Of Morocco‘s four “Imperial Cities”, Rabat is the farthest off the tourism track, and for a world capital, it’s probably among the more laid back. Sure, you have the usual impressive sights and landmarks – the medina, the 12th-century Hassan Tower minaret; the UNESCO World Heritage Udaya Kasbah; Jamaa Street with its also 12th-century mosque (Rabat’s oldest); and various atmospheric souks such as Sebat (known for its fabrics and jewelry) and Tehti, which specialises in the much admired local carpets and kilims. But beyond all this, there’s even more to this city of 620,000 – essentially a tasty cocktail of three main ingredients: culture, adventure, and an increasingly ecological side. Let me tell you what I mean:
What especially attracts most visitors about Moroccan cities is usually their exotic “Arabian Nights” atmosphere, but they also balance that traditional vibe with a modern, creative flair. Here are a trio of examples:
Rabat Archaeological Museum
Modest in size but tremendous in content, it’s home to the most extensive collection of riches from Morocco’s distant past, from the Neolithic through the Roman occupation. Keep an eye out for two star pieces, the Dog of Volubilis (from the eponymous archaeological site near the city of Meknes) and the marble “Ephebe (Young Soldier) Crowned With Ivy”.
Mohammed VI Modern and Contemporary Art Museum
Right in the heart of the city at 2 Avénue Moulay Hassan, the ground and basement floors here is dedicated to Moroccan artists for an eye-opening look into the country’s 20th- and 21st-century art, and upstairs also displays works from the likes of Georges Braque, Joan Miró, Henri Matisse, and Pablo Picasso. Visitors should also not miss the ground-floor tea room, with its views of the mueum’s splendid exterior architecture.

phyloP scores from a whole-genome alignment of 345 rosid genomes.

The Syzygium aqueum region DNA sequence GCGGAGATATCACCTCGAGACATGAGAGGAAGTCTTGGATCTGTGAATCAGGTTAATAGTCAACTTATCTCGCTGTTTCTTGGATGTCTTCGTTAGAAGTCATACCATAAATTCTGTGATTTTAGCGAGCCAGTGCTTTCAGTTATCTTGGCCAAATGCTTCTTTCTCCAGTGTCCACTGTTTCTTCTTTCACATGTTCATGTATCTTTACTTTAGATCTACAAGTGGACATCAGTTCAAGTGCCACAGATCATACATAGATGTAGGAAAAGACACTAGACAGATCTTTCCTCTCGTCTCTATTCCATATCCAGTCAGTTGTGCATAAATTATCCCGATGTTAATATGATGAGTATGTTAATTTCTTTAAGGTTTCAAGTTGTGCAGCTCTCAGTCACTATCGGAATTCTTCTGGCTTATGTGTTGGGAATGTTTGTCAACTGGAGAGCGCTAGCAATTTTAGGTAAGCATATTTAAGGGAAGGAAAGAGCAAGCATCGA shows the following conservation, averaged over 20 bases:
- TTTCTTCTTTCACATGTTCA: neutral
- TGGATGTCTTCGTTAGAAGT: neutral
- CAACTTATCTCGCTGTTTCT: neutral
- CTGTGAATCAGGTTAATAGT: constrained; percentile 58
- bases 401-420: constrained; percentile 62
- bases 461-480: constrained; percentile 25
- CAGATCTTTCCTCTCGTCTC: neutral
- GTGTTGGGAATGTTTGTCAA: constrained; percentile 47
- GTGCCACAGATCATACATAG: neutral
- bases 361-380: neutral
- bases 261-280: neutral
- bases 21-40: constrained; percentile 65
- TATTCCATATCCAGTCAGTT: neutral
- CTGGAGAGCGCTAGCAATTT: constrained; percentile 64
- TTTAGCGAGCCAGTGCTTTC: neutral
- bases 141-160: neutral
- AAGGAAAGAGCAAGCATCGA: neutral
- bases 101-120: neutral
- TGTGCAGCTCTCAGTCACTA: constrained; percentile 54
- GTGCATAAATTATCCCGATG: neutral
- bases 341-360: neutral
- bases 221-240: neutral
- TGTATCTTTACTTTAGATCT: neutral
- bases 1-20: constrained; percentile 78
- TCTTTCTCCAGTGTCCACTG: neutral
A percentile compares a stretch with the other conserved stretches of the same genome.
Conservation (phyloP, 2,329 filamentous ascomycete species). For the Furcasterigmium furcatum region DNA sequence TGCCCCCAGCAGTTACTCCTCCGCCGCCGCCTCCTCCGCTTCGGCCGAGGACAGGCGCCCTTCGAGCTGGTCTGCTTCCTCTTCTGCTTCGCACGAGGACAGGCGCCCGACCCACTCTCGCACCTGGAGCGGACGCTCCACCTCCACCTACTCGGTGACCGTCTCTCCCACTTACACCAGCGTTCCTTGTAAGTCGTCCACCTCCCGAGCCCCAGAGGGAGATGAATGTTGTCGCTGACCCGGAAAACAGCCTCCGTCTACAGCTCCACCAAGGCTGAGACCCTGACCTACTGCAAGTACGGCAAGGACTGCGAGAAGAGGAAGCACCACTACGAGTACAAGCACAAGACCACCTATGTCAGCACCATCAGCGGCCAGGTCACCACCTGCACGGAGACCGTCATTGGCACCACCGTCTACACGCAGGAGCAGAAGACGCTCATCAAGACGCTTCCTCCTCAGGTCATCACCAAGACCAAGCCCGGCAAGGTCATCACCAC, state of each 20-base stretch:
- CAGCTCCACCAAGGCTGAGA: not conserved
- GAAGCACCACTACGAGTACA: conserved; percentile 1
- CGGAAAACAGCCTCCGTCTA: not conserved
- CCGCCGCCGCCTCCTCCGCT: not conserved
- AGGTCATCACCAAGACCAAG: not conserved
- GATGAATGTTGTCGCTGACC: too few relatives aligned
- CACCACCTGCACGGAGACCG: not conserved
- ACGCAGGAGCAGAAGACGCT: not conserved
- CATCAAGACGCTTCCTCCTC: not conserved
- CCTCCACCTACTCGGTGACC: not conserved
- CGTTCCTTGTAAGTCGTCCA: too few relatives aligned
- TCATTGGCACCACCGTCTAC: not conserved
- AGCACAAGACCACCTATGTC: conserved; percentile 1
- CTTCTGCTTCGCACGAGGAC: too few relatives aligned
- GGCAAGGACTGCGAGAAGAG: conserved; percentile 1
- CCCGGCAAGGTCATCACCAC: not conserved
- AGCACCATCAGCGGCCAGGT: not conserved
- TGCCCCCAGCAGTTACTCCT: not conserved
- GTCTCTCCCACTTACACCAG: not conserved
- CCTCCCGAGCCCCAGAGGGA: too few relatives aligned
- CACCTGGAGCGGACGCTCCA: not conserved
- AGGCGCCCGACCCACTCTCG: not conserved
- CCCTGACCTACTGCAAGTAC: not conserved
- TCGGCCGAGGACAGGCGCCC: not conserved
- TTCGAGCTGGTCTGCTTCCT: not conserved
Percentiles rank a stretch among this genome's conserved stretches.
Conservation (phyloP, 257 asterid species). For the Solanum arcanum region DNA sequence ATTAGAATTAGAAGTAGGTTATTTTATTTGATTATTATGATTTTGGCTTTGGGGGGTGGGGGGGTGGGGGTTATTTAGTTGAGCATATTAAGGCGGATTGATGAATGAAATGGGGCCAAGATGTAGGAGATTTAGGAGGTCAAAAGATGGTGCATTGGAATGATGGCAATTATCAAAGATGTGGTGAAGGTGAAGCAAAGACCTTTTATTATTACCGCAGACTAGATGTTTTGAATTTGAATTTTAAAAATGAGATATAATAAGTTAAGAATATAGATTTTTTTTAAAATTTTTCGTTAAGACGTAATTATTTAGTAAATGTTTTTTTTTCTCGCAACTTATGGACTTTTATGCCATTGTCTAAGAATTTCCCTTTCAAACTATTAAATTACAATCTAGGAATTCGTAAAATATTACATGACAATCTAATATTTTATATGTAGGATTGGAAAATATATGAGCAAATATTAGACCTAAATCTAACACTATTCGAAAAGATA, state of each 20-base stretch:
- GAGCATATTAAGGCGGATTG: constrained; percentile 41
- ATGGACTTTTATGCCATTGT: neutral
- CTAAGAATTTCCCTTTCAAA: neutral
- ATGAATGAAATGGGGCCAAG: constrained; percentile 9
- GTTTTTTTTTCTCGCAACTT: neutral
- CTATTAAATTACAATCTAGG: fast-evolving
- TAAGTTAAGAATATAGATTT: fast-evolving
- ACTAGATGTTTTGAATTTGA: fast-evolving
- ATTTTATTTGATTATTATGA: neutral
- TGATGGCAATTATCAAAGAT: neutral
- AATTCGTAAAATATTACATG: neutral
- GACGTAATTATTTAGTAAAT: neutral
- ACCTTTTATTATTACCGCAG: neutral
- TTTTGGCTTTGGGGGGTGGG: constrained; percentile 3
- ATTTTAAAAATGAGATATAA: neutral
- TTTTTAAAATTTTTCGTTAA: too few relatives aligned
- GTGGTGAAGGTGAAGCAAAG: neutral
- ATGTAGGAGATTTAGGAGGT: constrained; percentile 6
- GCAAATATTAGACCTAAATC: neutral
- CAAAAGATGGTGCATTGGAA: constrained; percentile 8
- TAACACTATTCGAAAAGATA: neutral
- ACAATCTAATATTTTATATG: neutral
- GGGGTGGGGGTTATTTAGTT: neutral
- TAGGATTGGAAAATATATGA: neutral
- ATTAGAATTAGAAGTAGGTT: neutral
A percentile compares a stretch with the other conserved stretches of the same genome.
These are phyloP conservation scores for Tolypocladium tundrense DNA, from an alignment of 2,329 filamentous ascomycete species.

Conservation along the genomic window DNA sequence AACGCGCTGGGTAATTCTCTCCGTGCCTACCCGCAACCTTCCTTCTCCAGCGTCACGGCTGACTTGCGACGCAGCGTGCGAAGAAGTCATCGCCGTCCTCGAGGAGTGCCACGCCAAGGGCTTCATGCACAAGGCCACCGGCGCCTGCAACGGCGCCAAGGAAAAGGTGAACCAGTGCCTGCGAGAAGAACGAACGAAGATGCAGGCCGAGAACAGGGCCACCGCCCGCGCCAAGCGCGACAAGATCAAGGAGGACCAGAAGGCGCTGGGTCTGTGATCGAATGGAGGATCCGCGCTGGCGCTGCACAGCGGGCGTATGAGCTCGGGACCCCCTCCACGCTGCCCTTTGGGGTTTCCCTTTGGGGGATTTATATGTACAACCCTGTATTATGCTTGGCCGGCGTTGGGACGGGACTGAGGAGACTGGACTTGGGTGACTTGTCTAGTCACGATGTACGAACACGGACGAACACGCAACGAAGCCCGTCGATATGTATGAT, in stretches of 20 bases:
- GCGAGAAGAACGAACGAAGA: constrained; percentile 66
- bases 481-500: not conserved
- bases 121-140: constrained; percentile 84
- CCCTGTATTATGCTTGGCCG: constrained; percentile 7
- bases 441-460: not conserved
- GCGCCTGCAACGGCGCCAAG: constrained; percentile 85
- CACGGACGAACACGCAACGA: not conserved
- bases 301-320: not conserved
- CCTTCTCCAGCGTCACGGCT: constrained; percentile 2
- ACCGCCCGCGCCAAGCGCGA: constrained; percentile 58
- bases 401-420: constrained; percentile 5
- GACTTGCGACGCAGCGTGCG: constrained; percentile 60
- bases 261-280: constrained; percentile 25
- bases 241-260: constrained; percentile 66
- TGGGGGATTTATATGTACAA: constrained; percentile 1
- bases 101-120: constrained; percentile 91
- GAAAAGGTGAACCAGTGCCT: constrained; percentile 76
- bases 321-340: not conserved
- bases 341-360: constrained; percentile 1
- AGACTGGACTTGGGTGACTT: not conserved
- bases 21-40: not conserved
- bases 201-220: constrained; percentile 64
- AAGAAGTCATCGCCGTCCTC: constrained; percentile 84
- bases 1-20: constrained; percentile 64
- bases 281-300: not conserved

Vibrant Street Murals
A number of walls throughout the city (including some of its more neglected neighbourhoods) have been brought alive in recent years with colourful murals. This is celebrated each year in late April by a street-artist event called JIDAR – Toiles de Rue, featuring not just national figures such as Ghizlane Agzenai and Iramo Samir, (check them out at 44 Avénue Jena Jaurès, in the Les Orangers neighbourhood), but others from around the world (a mural by the Polish artist Sainer, is another of my favourites, at the corner of Boulevard Ahmed Reda Gdira and Rue Bani Omrane).
Another international example is the Mexican Edgar Flores – whose nom d’art is Saner – who for JIDAR 2017 created Without a Name, a huge portrait of a masked man combining Mexican cultural themes with Moroccan materials.
The nearby beaches such as Udayas, near the eponymous kasbah, are outdoor playgrounds with a large variety of activities, including canoe tours of the coast. Other local options include aerial fun such as gliding, paragliding, and hang gliding at places near Rabat such as Salé and El Oulja.
Interestingly, in recent years the local authorities have taken an increasingly eco-friendly stance, turning Rabat into Morocco’s first “green city”, with ecological initiatives and various new parks and greenbelt being developed. It was even chosen by the US-based Earth Day Network to spearhead the 40th-anniversary celebration of Earth Day in 2010.
A pair of key examples of green spaces appealing to visitors include the Jardins Andalous with their aromatic plants, flowers, and trees of all types, and the ancient Carthaginian ruins of Chellah, site of the annual Rabat Jazz Festival at the end of September – surrounded by vegetation and especially enchanting to visit around sunset.
More info in English: Rabat-Tourisme.org.